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Unlocking the Potential of Private Investment in Latin American Infrastructure – December 2015

by Tom Begley

  • 23 Dec 2015
  • INF

In the past decade, governments in Latin America have been attempting to meet their infrastructure needs and improve the region’s attractiveness to private investors. For example, in 2011, Peru, Chile, Colombia and Mexico formed the Pacific Alliance: an initiative of political cooperation aimed at promoting fiscal transparency, the creation of infrastructure funds, the deepening of free trade agreements, regulatory reforms, the harmonization of rules and the joint promotion of exports. Furthermore, the Mexican Government has been actively addressing the country’s lack of infrastructure and has issued plans to invest MXN 3.9tn over the next five years, as well as to open the state-run oil and electricity markets to private investment for the first time in decades.

Preqin’s Infrastructure Online contains detailed information on 719 Latin American infrastructure transactions completed since 2005, representing approximately 8% of global infrastructure deals in the period. These deals were completed for an estimated $151bn, with 2014 accounting for approximately 30% of that figure. So far in 2015, there have been 45 completed Latin American infrastructure deals for an estimated $14.2bn; however, it is likely that this figure will rise further as more information comes to light.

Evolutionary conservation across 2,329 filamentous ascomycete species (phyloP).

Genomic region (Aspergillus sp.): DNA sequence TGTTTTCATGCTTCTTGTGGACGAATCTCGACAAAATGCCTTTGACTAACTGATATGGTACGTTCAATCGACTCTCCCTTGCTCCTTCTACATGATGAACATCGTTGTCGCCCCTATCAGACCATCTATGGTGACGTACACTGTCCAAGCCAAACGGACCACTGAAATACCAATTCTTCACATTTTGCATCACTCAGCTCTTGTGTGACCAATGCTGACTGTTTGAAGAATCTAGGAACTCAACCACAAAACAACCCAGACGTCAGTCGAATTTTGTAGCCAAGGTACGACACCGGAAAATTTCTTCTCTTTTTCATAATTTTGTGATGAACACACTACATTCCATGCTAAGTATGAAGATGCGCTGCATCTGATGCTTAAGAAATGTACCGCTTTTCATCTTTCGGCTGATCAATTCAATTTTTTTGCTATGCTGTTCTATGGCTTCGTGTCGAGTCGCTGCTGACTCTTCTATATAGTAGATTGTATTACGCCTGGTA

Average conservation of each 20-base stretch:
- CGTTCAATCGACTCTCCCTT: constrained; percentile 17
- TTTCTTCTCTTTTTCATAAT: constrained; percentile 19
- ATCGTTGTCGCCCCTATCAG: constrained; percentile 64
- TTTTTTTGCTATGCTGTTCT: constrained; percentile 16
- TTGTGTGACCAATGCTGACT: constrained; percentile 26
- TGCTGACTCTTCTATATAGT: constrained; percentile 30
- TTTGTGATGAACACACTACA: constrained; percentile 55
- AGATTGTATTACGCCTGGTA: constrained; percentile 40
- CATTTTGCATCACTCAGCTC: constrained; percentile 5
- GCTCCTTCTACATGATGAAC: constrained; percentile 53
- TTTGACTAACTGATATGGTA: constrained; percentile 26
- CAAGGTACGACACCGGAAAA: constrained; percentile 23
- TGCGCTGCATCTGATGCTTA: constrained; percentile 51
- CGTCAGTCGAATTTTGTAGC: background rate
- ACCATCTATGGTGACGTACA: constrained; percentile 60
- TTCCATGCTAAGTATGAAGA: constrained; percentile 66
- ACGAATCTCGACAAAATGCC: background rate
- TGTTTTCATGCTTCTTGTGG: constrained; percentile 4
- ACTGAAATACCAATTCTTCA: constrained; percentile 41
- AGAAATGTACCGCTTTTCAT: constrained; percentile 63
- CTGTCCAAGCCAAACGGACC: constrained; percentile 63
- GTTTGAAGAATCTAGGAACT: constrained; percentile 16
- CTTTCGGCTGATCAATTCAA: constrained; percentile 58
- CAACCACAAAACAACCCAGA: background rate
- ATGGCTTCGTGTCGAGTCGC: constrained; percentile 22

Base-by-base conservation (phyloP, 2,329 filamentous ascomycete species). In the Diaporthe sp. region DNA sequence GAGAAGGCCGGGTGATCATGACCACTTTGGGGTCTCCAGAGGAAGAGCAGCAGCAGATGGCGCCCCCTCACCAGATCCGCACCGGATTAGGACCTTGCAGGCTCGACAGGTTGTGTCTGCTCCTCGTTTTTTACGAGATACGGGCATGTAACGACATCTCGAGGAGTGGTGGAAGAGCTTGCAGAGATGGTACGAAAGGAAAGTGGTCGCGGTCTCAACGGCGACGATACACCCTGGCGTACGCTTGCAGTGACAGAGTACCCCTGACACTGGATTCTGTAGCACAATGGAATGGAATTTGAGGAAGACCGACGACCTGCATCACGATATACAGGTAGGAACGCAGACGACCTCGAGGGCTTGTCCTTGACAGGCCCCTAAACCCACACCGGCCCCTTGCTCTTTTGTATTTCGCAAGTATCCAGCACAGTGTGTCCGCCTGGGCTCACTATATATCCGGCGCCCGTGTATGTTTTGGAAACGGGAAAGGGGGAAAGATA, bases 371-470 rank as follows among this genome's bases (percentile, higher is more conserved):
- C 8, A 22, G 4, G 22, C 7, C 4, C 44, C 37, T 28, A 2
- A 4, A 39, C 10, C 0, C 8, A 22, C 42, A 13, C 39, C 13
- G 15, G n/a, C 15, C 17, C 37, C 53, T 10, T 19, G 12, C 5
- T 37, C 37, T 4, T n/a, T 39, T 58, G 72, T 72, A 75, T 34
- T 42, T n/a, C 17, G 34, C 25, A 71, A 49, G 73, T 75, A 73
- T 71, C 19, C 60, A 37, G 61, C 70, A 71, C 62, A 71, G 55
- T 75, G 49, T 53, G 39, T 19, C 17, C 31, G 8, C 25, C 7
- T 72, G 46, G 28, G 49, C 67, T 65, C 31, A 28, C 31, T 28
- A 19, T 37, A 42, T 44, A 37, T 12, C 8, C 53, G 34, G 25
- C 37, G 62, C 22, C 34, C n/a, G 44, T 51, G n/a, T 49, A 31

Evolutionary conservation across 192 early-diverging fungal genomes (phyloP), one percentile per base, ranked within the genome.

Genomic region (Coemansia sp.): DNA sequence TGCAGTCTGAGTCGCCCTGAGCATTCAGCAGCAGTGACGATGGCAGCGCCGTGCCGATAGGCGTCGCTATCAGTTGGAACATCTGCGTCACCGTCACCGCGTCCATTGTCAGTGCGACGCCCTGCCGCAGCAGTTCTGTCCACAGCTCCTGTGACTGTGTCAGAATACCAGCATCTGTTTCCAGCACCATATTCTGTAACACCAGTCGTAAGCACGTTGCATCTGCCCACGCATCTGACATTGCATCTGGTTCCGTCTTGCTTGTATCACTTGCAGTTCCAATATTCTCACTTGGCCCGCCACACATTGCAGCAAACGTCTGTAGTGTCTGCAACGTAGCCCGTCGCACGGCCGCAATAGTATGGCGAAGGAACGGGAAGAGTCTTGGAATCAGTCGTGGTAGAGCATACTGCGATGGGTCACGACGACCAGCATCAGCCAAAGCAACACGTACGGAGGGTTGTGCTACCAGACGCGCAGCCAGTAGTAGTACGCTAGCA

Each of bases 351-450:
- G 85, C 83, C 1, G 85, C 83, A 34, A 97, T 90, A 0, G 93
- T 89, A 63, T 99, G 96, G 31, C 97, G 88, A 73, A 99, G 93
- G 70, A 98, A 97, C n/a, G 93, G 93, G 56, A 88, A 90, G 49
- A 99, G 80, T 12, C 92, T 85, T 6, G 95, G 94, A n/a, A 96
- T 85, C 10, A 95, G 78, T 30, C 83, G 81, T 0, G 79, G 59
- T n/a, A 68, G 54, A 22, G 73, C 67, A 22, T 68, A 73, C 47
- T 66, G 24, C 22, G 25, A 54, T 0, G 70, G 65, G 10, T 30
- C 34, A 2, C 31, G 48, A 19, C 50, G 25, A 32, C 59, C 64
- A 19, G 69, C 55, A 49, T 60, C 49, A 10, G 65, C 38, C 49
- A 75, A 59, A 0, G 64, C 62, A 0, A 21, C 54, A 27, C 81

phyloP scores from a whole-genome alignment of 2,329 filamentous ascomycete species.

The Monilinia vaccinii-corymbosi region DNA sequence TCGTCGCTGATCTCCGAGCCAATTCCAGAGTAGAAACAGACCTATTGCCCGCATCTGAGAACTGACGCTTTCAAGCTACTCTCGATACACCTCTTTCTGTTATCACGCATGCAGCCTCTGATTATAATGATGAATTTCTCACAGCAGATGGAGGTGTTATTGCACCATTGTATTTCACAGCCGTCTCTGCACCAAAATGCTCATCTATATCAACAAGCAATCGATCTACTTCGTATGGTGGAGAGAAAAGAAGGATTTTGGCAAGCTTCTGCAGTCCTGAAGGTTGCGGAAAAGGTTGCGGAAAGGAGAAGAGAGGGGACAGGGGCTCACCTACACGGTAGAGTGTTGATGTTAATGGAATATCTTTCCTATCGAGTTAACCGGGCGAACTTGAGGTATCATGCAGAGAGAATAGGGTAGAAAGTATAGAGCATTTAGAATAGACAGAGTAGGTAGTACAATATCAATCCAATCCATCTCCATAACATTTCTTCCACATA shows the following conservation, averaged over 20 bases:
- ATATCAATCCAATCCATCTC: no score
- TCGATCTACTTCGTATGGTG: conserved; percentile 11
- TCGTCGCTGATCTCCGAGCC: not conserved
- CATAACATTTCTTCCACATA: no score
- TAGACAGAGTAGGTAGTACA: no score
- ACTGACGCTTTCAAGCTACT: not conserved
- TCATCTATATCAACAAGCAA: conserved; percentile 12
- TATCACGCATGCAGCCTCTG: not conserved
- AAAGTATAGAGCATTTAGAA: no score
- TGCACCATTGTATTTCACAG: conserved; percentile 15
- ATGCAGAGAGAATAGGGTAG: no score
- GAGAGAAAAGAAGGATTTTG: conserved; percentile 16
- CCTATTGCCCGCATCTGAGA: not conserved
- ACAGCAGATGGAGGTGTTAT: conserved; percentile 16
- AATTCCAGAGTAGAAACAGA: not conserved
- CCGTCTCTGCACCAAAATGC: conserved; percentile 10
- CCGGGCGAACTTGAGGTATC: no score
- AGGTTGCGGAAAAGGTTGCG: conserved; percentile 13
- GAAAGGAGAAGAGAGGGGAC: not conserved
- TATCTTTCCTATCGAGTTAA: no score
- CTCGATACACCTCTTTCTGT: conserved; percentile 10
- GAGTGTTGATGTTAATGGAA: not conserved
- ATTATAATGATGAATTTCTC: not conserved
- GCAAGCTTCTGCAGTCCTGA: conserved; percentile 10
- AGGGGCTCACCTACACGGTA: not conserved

As expected, Brazil accounts for the largest proportion (30%) of infrastructure deals completed since 2005, with Chile, Mexico, and Peru accounting for 18%, 16%, and 11% respectively. Latin America’s largest nation has also increased its share of deals over this period; Brazil represented 23% of all completed infrastructure deals on the continent between 2005 and 2009, rising to 40% in more recent years (2012-2015). Economic reforms in recent years have had a strong impact on the number of infrastructure projects within these regions; however, in order for the growth to continue to increase and remain sustainable, there will be a need for further economic reforms and greater transparency to convince private investors to participate.

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